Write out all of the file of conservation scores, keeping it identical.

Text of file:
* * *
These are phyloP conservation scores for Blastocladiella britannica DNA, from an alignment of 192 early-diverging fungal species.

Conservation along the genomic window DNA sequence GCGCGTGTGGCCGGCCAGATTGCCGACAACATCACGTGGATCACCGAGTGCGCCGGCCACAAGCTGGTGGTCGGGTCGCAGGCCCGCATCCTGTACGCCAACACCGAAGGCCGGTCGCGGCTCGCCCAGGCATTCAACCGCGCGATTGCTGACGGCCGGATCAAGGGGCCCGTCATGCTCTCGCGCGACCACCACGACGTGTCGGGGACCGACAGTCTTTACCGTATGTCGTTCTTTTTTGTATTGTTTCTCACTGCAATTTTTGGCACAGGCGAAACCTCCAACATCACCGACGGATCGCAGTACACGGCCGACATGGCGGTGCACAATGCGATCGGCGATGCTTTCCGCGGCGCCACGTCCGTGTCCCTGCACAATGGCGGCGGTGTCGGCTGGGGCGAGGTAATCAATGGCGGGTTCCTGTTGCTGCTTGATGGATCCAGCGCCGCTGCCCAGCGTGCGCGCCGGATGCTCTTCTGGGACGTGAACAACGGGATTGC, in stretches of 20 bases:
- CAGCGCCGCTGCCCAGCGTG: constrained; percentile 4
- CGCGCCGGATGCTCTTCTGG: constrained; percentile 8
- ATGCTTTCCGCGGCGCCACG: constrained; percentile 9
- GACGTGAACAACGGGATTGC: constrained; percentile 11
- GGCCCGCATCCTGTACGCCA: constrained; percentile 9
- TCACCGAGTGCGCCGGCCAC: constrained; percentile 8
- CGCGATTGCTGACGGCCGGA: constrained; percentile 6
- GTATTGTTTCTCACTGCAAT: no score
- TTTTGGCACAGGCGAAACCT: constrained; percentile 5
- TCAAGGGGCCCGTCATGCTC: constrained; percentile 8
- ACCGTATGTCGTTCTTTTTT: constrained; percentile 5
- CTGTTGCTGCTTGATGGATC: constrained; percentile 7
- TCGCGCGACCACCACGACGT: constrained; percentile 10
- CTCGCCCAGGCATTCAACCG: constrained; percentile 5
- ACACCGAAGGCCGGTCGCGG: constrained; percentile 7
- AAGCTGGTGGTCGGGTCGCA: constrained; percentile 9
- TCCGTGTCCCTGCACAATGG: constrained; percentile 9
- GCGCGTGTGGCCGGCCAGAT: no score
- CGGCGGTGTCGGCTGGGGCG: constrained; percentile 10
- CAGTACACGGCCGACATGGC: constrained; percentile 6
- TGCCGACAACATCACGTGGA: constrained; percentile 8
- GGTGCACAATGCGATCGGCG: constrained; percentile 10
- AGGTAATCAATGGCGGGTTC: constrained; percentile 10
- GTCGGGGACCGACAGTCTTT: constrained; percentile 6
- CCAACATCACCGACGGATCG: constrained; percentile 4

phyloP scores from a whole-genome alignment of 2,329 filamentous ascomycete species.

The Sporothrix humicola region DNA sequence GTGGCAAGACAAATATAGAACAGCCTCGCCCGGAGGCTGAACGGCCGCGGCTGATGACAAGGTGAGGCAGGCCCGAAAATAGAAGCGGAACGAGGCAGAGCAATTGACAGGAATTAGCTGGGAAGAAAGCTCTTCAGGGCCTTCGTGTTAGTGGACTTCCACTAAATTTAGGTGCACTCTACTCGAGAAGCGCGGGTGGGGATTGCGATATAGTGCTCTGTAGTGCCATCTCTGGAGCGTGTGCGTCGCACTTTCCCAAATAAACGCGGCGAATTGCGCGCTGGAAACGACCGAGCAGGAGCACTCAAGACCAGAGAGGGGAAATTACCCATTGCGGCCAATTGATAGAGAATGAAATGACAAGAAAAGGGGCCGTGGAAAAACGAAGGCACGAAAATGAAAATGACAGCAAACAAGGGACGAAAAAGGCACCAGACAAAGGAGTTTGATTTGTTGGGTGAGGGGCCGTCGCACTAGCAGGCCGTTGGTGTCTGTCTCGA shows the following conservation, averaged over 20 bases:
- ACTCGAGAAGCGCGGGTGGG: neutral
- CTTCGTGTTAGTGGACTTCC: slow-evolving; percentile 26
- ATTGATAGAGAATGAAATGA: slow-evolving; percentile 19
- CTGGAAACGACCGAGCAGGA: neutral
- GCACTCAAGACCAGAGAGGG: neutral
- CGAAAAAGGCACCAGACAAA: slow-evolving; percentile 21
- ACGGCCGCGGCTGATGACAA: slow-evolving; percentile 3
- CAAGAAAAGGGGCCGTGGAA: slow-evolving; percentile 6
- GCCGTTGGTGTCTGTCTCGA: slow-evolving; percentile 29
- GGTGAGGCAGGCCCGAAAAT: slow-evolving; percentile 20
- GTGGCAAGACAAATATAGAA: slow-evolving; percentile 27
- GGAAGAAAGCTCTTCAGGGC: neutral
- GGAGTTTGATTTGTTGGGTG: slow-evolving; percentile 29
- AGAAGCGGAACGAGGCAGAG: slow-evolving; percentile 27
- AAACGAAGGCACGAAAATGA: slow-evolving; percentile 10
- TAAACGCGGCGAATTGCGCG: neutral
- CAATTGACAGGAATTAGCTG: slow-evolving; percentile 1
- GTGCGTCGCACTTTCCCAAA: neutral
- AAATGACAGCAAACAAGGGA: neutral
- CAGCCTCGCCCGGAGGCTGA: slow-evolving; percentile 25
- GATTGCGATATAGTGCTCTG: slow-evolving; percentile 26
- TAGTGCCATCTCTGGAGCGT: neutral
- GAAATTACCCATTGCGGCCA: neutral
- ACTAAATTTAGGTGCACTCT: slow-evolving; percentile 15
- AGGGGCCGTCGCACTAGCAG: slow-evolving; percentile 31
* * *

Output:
These are phyloP conservation scores for Blastocladiella britannica DNA, from an alignment of 192 early-diverging fungal species.

Conservation along the genomic window DNA sequence GCGCGTGTGGCCGGCCAGATTGCCGACAACATCACGTGGATCACCGAGTGCGCCGGCCACAAGCTGGTGGTCGGGTCGCAGGCCCGCATCCTGTACGCCAACACCGAAGGCCGGTCGCGGCTCGCCCAGGCATTCAACCGCGCGATTGCTGACGGCCGGATCAAGGGGCCCGTCATGCTCTCGCGCGACCACCACGACGTGTCGGGGACCGACAGTCTTTACCGTATGTCGTTCTTTTTTGTATTGTTTCTCACTGCAATTTTTGGCACAGGCGAAACCTCCAACATCACCGACGGATCGCAGTACACGGCCGACATGGCGGTGCACAATGCGATCGGCGATGCTTTCCGCGGCGCCACGTCCGTGTCCCTGCACAATGGCGGCGGTGTCGGCTGGGGCGAGGTAATCAATGGCGGGTTCCTGTTGCTGCTTGATGGATCCAGCGCCGCTGCCCAGCGTGCGCGCCGGATGCTCTTCTGGGACGTGAACAACGGGATTGC, in stretches of 20 bases:
- CAGCGCCGCTGCCCAGCGTG: constrained; percentile 4
- CGCGCCGGATGCTCTTCTGG: constrained; percentile 8
- ATGCTTTCCGCGGCGCCACG: constrained; percentile 9
- GACGTGAACAACGGGATTGC: constrained; percentile 11
- GGCCCGCATCCTGTACGCCA: constrained; percentile 9
- TCACCGAGTGCGCCGGCCAC: constrained; percentile 8
- CGCGATTGCTGACGGCCGGA: constrained; percentile 6
- GTATTGTTTCTCACTGCAAT: no score
- TTTTGGCACAGGCGAAACCT: constrained; percentile 5
- TCAAGGGGCCCGTCATGCTC: constrained; percentile 8
- ACCGTATGTCGTTCTTTTTT: constrained; percentile 5
- CTGTTGCTGCTTGATGGATC: constrained; percentile 7
- TCGCGCGACCACCACGACGT: constrained; percentile 10
- CTCGCCCAGGCATTCAACCG: constrained; percentile 5
- ACACCGAAGGCCGGTCGCGG: constrained; percentile 7
- AAGCTGGTGGTCGGGTCGCA: constrained; percentile 9
- TCCGTGTCCCTGCACAATGG: constrained; percentile 9
- GCGCGTGTGGCCGGCCAGAT: no score
- CGGCGGTGTCGGCTGGGGCG: constrained; percentile 10
- CAGTACACGGCCGACATGGC: constrained; percentile 6
- TGCCGACAACATCACGTGGA: constrained; percentile 8
- GGTGCACAATGCGATCGGCG: constrained; percentile 10
- AGGTAATCAATGGCGGGTTC: constrained; percentile 10
- GTCGGGGACCGACAGTCTTT: constrained; percentile 6
- CCAACATCACCGACGGATCG: constrained; percentile 4

phyloP scores from a whole-genome alignment of 2,329 filamentous ascomycete species.

The Sporothrix humicola region DNA sequence GTGGCAAGACAAATATAGAACAGCCTCGCCCGGAGGCTGAACGGCCGCGGCTGATGACAAGGTGAGGCAGGCCCGAAAATAGAAGCGGAACGAGGCAGAGCAATTGACAGGAATTAGCTGGGAAGAAAGCTCTTCAGGGCCTTCGTGTTAGTGGACTTCCACTAAATTTAGGTGCACTCTACTCGAGAAGCGCGGGTGGGGATTGCGATATAGTGCTCTGTAGTGCCATCTCTGGAGCGTGTGCGTCGCACTTTCCCAAATAAACGCGGCGAATTGCGCGCTGGAAACGACCGAGCAGGAGCACTCAAGACCAGAGAGGGGAAATTACCCATTGCGGCCAATTGATAGAGAATGAAATGACAAGAAAAGGGGCCGTGGAAAAACGAAGGCACGAAAATGAAAATGACAGCAAACAAGGGACGAAAAAGGCACCAGACAAAGGAGTTTGATTTGTTGGGTGAGGGGCCGTCGCACTAGCAGGCCGTTGGTGTCTGTCTCGA shows the following conservation, averaged over 20 bases:
- ACTCGAGAAGCGCGGGTGGG: neutral
- CTTCGTGTTAGTGGACTTCC: slow-evolving; percentile 26
- ATTGATAGAGAATGAAATGA: slow-evolving; percentile 19
- CTGGAAACGACCGAGCAGGA: neutral
- GCACTCAAGACCAGAGAGGG: neutral
- CGAAAAAGGCACCAGACAAA: slow-evolving; percentile 21
- ACGGCCGCGGCTGATGACAA: slow-evolving; percentile 3
- CAAGAAAAGGGGCCGTGGAA: slow-evolving; percentile 6
- GCCGTTGGTGTCTGTCTCGA: slow-evolving; percentile 29
- GGTGAGGCAGGCCCGAAAAT: slow-evolving; percentile 20
- GTGGCAAGACAAATATAGAA: slow-evolving; percentile 27
- GGAAGAAAGCTCTTCAGGGC: neutral
- GGAGTTTGATTTGTTGGGTG: slow-evolving; percentile 29
- AGAAGCGGAACGAGGCAGAG: slow-evolving; percentile 27
- AAACGAAGGCACGAAAATGA: slow-evolving; percentile 10
- TAAACGCGGCGAATTGCGCG: neutral
- CAATTGACAGGAATTAGCTG: slow-evolving; percentile 1
- GTGCGTCGCACTTTCCCAAA: neutral
- AAATGACAGCAAACAAGGGA: neutral
- CAGCCTCGCCCGGAGGCTGA: slow-evolving; percentile 25
- GATTGCGATATAGTGCTCTG: slow-evolving; percentile 26
- TAGTGCCATCTCTGGAGCGT: neutral
- GAAATTACCCATTGCGGCCA: neutral
- ACTAAATTTAGGTGCACTCT: slow-evolving; percentile 15
- AGGGGCCGTCGCACTAGCAG: slow-evolving; percentile 31